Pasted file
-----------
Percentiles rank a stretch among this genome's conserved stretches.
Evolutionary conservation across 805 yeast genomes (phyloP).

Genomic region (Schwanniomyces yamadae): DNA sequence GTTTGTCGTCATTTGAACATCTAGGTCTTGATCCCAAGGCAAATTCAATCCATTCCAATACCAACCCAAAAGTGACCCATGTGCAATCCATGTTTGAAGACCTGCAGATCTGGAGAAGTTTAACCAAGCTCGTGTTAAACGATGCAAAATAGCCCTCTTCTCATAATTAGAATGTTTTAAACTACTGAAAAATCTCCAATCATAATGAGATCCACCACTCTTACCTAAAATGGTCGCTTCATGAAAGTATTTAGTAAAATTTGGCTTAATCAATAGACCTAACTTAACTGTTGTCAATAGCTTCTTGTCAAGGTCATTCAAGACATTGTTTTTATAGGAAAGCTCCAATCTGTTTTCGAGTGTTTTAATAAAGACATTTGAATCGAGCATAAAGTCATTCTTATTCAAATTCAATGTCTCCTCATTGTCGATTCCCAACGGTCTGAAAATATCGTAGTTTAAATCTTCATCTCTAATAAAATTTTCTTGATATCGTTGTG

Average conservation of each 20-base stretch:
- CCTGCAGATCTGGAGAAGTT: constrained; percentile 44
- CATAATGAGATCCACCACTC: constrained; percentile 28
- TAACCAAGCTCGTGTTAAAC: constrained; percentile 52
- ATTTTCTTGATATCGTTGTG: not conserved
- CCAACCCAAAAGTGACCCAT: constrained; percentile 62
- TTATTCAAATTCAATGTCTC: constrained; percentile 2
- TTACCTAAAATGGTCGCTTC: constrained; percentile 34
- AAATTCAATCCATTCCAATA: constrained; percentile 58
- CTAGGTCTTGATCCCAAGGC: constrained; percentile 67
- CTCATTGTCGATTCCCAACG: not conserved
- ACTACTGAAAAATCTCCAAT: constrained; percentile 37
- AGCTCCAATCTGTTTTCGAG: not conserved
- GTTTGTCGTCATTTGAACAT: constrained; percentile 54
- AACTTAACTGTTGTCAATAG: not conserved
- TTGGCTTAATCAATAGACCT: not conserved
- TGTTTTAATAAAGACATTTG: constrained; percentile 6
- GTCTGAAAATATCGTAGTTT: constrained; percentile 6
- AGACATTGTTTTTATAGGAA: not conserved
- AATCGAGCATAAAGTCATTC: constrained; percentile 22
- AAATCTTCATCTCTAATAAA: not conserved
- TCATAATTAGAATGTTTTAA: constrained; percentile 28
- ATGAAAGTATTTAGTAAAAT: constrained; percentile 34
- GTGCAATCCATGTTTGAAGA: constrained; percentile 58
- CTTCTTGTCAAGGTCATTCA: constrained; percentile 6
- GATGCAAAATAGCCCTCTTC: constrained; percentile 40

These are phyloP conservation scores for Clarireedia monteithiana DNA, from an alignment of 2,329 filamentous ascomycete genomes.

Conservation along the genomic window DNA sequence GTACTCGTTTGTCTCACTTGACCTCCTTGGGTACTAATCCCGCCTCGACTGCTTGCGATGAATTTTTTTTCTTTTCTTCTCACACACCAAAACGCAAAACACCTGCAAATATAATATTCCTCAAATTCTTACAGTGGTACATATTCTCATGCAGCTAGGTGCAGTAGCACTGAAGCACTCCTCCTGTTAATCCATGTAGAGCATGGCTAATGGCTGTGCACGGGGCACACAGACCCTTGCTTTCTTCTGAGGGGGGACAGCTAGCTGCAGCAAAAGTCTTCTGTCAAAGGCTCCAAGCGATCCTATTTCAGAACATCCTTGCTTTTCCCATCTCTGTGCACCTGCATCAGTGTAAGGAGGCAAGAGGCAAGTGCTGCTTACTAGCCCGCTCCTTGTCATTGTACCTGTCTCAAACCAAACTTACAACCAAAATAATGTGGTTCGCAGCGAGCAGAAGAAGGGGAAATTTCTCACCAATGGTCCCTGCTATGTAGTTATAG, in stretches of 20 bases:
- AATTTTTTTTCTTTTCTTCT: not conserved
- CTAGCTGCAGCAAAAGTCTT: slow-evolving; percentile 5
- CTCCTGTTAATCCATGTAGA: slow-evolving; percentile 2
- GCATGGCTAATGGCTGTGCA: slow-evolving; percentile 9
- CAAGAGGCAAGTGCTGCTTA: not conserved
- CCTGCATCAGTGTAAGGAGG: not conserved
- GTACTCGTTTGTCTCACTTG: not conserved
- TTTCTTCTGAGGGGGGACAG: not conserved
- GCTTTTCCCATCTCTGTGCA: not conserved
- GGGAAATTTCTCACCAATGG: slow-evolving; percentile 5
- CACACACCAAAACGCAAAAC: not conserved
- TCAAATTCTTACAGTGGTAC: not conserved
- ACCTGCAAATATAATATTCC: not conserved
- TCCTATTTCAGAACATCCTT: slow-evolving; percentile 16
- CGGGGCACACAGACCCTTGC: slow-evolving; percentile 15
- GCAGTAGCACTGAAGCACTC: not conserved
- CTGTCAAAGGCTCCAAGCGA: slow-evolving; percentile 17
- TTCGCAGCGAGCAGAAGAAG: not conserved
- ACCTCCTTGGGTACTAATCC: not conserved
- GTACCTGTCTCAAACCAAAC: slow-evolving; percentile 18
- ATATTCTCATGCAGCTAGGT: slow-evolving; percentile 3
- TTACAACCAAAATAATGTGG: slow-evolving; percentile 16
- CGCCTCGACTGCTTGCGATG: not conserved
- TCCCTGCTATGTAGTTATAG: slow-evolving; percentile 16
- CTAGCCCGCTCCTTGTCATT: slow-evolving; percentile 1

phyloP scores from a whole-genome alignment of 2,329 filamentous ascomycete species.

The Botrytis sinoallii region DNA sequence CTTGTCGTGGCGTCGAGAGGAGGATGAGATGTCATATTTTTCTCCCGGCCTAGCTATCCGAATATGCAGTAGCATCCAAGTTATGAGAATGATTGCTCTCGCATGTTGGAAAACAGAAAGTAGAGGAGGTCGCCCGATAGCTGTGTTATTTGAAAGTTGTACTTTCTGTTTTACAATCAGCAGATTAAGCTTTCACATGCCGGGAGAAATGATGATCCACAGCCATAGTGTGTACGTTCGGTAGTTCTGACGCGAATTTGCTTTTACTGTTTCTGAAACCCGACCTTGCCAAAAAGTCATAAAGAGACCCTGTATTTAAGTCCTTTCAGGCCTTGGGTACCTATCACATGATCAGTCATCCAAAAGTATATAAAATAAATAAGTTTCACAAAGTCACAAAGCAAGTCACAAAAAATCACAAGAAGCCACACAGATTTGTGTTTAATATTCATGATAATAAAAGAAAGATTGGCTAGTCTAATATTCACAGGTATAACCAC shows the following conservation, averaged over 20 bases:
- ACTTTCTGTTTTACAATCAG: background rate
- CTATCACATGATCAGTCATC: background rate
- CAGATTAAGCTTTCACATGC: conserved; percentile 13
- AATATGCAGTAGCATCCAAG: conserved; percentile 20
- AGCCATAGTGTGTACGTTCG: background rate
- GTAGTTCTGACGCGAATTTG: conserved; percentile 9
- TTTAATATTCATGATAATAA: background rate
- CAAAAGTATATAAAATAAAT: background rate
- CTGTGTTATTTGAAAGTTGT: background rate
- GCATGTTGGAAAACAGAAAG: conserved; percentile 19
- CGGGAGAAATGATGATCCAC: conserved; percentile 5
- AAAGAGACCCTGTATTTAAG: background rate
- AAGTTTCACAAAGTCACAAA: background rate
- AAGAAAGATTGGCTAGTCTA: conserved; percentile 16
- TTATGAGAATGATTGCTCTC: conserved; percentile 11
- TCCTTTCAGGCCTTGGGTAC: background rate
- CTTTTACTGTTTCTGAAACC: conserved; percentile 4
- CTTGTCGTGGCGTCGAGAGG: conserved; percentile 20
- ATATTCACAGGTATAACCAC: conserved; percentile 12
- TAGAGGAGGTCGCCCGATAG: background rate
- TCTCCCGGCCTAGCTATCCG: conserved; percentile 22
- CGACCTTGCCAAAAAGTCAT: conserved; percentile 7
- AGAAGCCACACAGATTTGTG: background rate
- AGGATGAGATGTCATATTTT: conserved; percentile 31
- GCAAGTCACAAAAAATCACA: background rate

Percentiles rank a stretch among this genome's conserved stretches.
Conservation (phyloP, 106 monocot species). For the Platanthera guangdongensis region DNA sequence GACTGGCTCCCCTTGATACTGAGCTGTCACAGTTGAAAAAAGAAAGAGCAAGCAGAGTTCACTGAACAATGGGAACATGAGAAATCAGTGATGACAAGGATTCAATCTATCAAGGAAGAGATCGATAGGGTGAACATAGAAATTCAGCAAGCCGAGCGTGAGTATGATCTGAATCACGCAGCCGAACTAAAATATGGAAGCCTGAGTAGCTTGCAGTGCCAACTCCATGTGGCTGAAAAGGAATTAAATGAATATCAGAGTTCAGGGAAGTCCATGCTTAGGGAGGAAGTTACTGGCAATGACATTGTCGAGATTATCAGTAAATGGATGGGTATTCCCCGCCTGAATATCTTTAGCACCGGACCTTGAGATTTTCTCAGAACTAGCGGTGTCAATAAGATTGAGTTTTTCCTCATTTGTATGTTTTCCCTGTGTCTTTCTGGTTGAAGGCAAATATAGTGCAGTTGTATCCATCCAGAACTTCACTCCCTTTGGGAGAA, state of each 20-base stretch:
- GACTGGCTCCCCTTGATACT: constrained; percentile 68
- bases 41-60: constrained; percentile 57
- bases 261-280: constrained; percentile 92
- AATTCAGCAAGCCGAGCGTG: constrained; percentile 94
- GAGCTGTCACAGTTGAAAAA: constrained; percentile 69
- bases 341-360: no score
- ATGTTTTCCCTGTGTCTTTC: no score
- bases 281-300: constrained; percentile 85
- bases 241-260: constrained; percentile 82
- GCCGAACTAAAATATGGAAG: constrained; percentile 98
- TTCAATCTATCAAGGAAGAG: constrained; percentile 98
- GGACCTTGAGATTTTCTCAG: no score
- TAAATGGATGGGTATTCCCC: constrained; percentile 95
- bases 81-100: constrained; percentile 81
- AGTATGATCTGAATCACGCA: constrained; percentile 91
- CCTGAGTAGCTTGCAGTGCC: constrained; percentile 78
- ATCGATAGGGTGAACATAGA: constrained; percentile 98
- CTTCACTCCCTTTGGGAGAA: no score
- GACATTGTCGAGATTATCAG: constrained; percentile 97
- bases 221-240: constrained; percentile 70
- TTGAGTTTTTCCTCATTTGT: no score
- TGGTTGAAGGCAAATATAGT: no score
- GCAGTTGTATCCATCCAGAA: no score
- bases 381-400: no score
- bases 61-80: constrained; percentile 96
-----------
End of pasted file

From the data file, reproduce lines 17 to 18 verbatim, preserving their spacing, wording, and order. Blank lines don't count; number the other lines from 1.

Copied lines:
- GTTTGTCGTCATTTGAACAT: constrained; percentile 54
- AACTTAACTGTTGTCAATAG: not conserved